If it's going to be an overly expensive exercise to use batteries better than lifepo4 then I might have to adjust to not achieving my range and resort to recharging on the journey, which is an option, but an inconvenience.

Why is regen easier to engineer with AC rather than DC?
Last edited by Miles on Mon, 03 Aug 2015, 04:33, edited 1 time in total.

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Post by Miles » Mon, 03 Aug 2015, 05:11

Where can I buy leaf cells from? What Ah do they come in and what's the cost?

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Post by jonescg » Mon, 03 Aug 2015, 05:50

In that case, just get it on the road at the lowest cost possible; but still avoid lead.

See how big the useful battery volume is first. Then decide what will fit, and determine if the mass is excessive. If not, buy the appropriate LiFePO4 pack and enjoy your largely completed EV. If it is going to be too heavy, reduce the capacity until you have an acceptable mass, and go from there.

If you are new to the whole EV thing, then I suggest that you make sure the vehicle has a good coulomb counter like a Cycle Analyst, or equivalent. At the very least you need to have the amps being drawn while driving, and the pack voltage displayed clearly in front of you. Even these simple devices, combined with a clock and a reliable odometer will give you plenty to work with.

Regen can be done with DC motors, but only permanent magnet DC motors or (if I recall correctly) shunt-wound motors. If the armature is spinning due to an applied torque (like the road on the wheels, down a hill) power will only be generated if there is a strong enough magnetic field maintained in the stator, like from neodymium magnets. In the case of AC, the inverter (controller) is able to provide the necessary magnetic field to the stator.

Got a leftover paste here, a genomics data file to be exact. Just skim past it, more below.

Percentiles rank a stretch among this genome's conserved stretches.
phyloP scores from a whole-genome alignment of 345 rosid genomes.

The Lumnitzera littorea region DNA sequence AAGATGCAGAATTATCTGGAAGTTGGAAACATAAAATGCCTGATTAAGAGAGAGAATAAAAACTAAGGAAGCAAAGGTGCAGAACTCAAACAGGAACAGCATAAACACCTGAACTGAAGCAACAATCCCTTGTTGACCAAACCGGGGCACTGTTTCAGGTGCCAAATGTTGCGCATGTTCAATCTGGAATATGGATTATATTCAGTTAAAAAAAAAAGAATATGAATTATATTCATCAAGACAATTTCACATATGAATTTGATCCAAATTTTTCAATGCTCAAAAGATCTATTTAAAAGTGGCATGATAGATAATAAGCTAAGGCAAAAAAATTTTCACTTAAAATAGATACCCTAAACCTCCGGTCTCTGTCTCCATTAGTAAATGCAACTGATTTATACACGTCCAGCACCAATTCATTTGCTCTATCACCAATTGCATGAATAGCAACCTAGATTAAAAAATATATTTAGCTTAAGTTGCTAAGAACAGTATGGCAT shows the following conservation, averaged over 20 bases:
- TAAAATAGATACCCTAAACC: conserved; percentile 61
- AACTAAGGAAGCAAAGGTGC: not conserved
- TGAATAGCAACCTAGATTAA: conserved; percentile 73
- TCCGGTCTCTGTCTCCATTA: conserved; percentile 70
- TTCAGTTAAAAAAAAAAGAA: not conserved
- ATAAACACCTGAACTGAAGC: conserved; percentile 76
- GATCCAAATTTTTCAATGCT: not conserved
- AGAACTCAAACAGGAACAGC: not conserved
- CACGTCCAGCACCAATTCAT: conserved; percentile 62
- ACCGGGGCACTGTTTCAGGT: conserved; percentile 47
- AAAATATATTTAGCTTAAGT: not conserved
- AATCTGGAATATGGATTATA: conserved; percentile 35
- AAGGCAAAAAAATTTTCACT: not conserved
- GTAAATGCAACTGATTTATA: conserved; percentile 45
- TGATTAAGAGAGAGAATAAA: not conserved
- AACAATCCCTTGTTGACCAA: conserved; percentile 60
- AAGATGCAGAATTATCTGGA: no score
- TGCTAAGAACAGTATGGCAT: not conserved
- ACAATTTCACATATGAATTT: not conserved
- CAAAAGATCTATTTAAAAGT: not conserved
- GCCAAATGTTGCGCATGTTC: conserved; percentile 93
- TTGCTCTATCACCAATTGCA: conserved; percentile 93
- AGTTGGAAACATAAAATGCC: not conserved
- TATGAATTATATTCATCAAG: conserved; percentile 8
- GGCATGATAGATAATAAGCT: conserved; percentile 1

AC is smooth, quiet, efficient, water resistant and maintenance free. But the inverters are disproportionately expensive compared to DC.
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Daihatsu Charade EV project, advise please.

Post by zeva » Mon, 03 Aug 2015, 08:04

Miles wrote: Sorry, I forgot to mention that it is my ultimate hope to get a travelling distance of at least 80km before recharging. This is how far the return journey is from my place to the Hobart CBD. It is a hilly drive and the hills are steep and long by Australian highway standards. There is hardly a level stretch of road and I'm thinking a regen system would really assist? I'd have to say that myself and many other people that drive this stretch of road often angel gear it down hills to save fuel. Not uncommon to be doing 80km/hr at the top of a hill and be climbing to 130km/hr at the bottom. (I would never go that fast obviously as it is illegal...) I'd really like some advice on what AH batteries I would need to cover this journey.